6. A. Oliver, J. A. Reyes-Esqueda, J. C. Cheang-Wong, C. E. Román-Velázquez, A. Crespo-Sosa, L. Rodríguez-Fernández, J. A. Seman, and C. Noguez, “Controlled anisotropic deformation of Ag nanoparticles by Si ion irradiation,” Phys. Rev. B 74(24), 245425 (2006). [CrossRef]

]. For the nonlinear optical refraction, we passed from self-focusing to self-defocusing, when changing from Ag to Au. In the case of Au, we could shift from saturable to reverse saturable absorption by probing the Au NP’s major or minor axes, respectively. By following local field calculations presented earlier by Lamarre et al. [34

34. J.-M. Lamarre, F. Billard, and L. Martinu, “Local field calculations of the anisotropic nonlinear absorption coefficient of aligned gold nanorods embedded in silica,” J. Opt. Soc. Am. B 25(6), 961–971 (2008). [CrossRef]

], we could also verify the ratio between the measured real and imaginary parts of the components associated with the major and the minor axes. Finally, the electronic contribution from hot electrons to this nonlinear optical response will be discussed accordingly to the pulse duration, the intensity and the position of the wavelength used in our setup, with respect to the SP resonances of the anisotropic nanocomposites.

2. Theoretical analysis

2.1 Birefringence analysis

As it has been shown previously [20

20. J. A. Reyes-Esqueda, C. Torres-Torres, J. C. Cheang-Wong, A. Crespo-Sosa, L. Rodríguez-Fernández, C. Noguez, and A. Oliver, “Large optical birefringence by anisotropic silver nanocomposites,” Opt. Express 16(2), 710–717 (2008). [CrossRef] [PubMed]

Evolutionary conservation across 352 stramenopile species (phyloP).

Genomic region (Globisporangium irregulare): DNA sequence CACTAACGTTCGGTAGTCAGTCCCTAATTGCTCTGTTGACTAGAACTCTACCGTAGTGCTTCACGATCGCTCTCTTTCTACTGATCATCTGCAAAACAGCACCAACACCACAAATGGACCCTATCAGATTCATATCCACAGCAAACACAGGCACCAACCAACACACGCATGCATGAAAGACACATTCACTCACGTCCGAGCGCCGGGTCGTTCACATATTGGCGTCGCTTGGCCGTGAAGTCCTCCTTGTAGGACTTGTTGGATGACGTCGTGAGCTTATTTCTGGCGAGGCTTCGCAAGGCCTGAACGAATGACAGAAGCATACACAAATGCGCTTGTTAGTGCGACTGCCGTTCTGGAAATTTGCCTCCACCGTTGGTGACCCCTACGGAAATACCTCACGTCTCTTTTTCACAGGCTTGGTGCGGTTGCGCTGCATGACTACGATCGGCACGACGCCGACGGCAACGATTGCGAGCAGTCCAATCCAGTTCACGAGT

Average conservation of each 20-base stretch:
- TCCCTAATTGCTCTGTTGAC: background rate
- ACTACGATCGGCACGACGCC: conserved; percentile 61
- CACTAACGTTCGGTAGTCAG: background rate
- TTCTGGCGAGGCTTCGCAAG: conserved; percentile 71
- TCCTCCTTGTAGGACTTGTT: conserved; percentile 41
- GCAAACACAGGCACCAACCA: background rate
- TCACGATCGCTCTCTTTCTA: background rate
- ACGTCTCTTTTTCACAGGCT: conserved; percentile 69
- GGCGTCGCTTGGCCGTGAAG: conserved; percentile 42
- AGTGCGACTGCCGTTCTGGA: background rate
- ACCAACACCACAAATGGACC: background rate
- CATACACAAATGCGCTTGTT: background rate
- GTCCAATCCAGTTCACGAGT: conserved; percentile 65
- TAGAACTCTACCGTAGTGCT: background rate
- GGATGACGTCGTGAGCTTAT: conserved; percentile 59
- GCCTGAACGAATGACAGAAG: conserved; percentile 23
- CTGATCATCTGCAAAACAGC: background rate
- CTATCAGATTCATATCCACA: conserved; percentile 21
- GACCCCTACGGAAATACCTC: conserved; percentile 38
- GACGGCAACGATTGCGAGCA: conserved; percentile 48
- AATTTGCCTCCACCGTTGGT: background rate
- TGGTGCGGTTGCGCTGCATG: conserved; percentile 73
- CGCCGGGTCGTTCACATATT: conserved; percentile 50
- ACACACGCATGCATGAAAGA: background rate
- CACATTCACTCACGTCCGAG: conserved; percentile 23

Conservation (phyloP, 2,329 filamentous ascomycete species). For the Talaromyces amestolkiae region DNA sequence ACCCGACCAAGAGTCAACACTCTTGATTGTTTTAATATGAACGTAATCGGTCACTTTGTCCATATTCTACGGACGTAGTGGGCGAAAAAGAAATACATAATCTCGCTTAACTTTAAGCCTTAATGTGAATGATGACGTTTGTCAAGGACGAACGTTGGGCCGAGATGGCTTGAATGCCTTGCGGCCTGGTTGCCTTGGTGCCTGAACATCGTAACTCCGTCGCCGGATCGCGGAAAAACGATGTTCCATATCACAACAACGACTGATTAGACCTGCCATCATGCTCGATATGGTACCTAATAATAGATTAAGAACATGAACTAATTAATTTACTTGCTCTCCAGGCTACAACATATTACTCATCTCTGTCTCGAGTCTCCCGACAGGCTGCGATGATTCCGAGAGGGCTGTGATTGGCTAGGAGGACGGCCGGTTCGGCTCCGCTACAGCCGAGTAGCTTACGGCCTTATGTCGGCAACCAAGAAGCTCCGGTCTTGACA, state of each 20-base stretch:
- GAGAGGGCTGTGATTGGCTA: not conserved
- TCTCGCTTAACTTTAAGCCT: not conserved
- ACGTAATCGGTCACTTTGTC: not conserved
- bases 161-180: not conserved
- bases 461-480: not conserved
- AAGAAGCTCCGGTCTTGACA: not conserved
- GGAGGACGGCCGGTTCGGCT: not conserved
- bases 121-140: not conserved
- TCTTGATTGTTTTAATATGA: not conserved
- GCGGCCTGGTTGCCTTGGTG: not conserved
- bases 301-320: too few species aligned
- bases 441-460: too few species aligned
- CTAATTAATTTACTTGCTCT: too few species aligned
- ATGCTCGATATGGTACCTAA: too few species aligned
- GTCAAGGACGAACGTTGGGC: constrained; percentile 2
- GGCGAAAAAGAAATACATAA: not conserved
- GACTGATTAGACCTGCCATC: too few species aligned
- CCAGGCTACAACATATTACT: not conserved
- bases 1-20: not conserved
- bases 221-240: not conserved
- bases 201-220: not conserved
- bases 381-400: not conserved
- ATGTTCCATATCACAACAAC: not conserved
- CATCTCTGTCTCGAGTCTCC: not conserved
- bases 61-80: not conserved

], we have used an ellipsometric technique to measure the light transmission through our anisotropic samples when placed and rotated between crossed and parallel polarizers. The mathematical details about the analysis of these ellipsometric measurements are given throughout in [9

9. A. L. Gonzalez, J. A. Reyes-Esqueda, and C. Noguez, “Optical properties of elongated noble metal nanoparticles,” J. Phys. Chem. C 112(19), 7356–7362 (2008). [CrossRef]

]. However, we recall the main expressions for the measured intensities when using the experimental setup shown in Fig. 1
Fig. 1 Experimental setup for birefringence measurements with white light. Ein stands for the incident electric field, L for a lens, A for analyzer, P for polarizer, and PD for a photodiode.
, which has been used to obtain the results shown below in Table 1